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Group of former statesmen visit Israeli checkpoint

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Wednesday, 26 August, 2009

A group of prominent former statesmen and business leaders visited an Israeli checkpoint in the occupied West Bank on Wednesday as part of a regional listening tour.

QALANDIA, West Bank — A group of prominent former statesmen and business leaders visited an Israeli checkpoint in the occupied West Bank on Wednesday as part of a regional listening tour.

The delegation from the group known as "The Elders" includes former US president Jimmy Carter, South African Archbishop Desmond Tutu and Richard Branson, the British founder and chief executive of the multi-national Virgin Group.

After driving through the Qalandia checkpoint outside Jerusalem the group emerged from their convoy to survey the concrete walls, caged walkways and snarled traffic clogging the main passage between Jerusalem and the West Bank.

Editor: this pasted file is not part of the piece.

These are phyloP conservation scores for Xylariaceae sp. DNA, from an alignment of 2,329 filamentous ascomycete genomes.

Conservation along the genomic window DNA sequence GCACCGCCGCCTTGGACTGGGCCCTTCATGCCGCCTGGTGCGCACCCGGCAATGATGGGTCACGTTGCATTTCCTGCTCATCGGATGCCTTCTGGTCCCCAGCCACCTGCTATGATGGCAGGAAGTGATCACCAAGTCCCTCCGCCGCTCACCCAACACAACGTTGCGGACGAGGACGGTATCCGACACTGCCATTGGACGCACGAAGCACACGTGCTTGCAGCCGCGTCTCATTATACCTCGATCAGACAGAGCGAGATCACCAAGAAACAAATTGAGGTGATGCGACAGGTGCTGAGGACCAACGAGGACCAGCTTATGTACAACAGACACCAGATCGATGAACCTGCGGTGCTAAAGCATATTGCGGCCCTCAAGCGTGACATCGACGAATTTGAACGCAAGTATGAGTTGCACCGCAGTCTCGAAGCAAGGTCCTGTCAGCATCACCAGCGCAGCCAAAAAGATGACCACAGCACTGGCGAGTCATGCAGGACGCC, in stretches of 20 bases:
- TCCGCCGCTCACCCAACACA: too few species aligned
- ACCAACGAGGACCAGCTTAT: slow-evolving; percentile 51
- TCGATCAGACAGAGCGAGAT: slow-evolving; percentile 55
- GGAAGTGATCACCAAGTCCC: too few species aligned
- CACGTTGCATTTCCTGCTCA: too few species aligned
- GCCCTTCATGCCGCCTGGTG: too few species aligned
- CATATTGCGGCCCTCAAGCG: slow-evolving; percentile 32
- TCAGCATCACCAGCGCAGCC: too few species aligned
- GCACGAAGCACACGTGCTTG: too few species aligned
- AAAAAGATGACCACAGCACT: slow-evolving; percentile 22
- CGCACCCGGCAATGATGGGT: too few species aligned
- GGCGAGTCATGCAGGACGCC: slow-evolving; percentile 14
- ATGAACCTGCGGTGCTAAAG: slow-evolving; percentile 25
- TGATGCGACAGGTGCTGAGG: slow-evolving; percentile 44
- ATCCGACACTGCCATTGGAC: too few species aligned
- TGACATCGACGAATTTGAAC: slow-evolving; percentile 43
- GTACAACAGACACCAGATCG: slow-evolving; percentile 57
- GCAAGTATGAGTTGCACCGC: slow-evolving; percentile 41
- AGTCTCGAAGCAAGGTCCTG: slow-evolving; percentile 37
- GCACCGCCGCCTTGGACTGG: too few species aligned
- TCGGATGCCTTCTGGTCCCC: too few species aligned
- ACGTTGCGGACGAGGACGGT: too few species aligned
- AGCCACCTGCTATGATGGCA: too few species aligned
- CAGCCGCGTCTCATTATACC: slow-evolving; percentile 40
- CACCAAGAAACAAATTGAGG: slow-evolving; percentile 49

There they met Zaina Abu Hamdan, an 18-year-old woman from Ramallah who described her daily two-hour commute to her high school in east Jerusalem, which Israel occupied during the 1967 Six Day war and later annexed.

"As I wake up every morning and come here I am nervous, and I am thinking about the humiliations I am going to face," she said.

Passing through the checkpoint often involves waiting for long periods in packed metal corridors, extended searches and loud orders issued in Hebrew by Israeli conscripts.

"If you are lucky, how long does it take," Carter asked her.

"Thirty minutes," she replied.

"And if you are unlucky?"

"Two or three hours."

The group then visited a handicrafts centre for Palestinian women refugees, and later in the day were to meet with Palestinian prime minister Salam Fayyad in Ramallah, the political capital of the West Bank.

On Tuesday the group met with Israeli youth in west Jerusalem at the start of what they said was a listening tour aimed at promoting peace efforts.

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